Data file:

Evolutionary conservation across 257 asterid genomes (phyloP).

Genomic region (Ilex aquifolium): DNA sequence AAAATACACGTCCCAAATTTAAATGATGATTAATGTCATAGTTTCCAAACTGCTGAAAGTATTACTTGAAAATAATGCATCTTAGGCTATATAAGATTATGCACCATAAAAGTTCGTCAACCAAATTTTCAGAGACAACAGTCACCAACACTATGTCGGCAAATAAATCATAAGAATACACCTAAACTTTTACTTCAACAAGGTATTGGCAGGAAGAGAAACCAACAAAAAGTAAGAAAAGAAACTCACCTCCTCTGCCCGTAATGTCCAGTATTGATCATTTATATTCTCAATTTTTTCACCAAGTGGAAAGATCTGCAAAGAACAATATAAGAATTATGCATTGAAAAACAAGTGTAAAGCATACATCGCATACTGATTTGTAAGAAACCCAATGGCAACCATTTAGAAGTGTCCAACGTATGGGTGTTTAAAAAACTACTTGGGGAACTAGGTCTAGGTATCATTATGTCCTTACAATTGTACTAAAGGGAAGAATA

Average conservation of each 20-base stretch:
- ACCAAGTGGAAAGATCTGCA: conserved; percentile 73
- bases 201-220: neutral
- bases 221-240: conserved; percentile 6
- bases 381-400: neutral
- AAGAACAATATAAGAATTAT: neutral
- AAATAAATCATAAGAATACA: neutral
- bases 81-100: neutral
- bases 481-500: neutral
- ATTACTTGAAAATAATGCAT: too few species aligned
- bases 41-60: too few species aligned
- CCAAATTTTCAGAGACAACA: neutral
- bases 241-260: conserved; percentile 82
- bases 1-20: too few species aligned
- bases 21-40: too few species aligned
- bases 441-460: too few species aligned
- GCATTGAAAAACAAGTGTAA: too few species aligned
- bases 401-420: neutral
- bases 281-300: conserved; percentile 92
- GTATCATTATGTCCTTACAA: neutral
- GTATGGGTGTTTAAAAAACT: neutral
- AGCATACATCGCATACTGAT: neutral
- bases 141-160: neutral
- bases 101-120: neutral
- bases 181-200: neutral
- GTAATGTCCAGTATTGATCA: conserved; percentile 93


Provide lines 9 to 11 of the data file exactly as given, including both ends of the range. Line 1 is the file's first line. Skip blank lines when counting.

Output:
- AAATAAATCATAAGAATACA: neutral
- bases 81-100: neutral
- bases 481-500: neutral